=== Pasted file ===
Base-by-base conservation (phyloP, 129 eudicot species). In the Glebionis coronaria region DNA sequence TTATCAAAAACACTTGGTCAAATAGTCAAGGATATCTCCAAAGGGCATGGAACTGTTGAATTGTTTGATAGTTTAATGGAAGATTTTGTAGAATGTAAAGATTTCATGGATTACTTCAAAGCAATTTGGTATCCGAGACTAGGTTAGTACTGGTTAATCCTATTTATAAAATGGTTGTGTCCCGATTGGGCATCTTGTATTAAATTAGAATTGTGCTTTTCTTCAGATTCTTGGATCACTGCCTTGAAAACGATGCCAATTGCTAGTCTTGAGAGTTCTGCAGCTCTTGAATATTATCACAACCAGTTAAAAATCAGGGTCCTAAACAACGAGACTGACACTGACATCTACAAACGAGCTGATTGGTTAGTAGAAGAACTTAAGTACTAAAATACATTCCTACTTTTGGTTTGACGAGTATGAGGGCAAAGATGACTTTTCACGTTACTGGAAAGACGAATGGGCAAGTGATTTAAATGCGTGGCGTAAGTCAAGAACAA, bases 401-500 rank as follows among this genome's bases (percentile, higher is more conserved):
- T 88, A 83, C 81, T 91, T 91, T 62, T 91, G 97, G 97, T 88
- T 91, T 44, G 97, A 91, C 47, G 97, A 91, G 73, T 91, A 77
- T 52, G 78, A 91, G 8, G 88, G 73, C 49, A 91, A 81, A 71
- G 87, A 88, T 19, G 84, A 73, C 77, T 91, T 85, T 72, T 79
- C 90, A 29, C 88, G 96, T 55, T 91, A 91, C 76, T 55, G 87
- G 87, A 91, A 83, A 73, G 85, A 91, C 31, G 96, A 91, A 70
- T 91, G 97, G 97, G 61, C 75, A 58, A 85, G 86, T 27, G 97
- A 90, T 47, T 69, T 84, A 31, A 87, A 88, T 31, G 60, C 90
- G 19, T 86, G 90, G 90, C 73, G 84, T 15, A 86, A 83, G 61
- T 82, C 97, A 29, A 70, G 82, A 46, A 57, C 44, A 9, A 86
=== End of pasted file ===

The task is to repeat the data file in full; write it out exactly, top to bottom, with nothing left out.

Base-by-base conservation (phyloP, 129 eudicot species). In the Glebionis coronaria region DNA sequence TTATCAAAAACACTTGGTCAAATAGTCAAGGATATCTCCAAAGGGCATGGAACTGTTGAATTGTTTGATAGTTTAATGGAAGATTTTGTAGAATGTAAAGATTTCATGGATTACTTCAAAGCAATTTGGTATCCGAGACTAGGTTAGTACTGGTTAATCCTATTTATAAAATGGTTGTGTCCCGATTGGGCATCTTGTATTAAATTAGAATTGTGCTTTTCTTCAGATTCTTGGATCACTGCCTTGAAAACGATGCCAATTGCTAGTCTTGAGAGTTCTGCAGCTCTTGAATATTATCACAACCAGTTAAAAATCAGGGTCCTAAACAACGAGACTGACACTGACATCTACAAACGAGCTGATTGGTTAGTAGAAGAACTTAAGTACTAAAATACATTCCTACTTTTGGTTTGACGAGTATGAGGGCAAAGATGACTTTTCACGTTACTGGAAAGACGAATGGGCAAGTGATTTAAATGCGTGGCGTAAGTCAAGAACAA, bases 401-500 rank as follows among this genome's bases (percentile, higher is more conserved):
- T 88, A 83, C 81, T 91, T 91, T 62, T 91, G 97, G 97, T 88
- T 91, T 44, G 97, A 91, C 47, G 97, A 91, G 73, T 91, A 77
- T 52, G 78, A 91, G 8, G 88, G 73, C 49, A 91, A 81, A 71
- G 87, A 88, T 19, G 84, A 73, C 77, T 91, T 85, T 72, T 79
- C 90, A 29, C 88, G 96, T 55, T 91, A 91, C 76, T 55, G 87
- G 87, A 91, A 83, A 73, G 85, A 91, C 31, G 96, A 91, A 70
- T 91, G 97, G 97, G 61, C 75, A 58, A 85, G 86, T 27, G 97
- A 90, T 47, T 69, T 84, A 31, A 87, A 88, T 31, G 60, C 90
- G 19, T 86, G 90, G 90, C 73, G 84, T 15, A 86, A 83, G 61
- T 82, C 97, A 29, A 70, G 82, A 46, A 57, C 44, A 9, A 86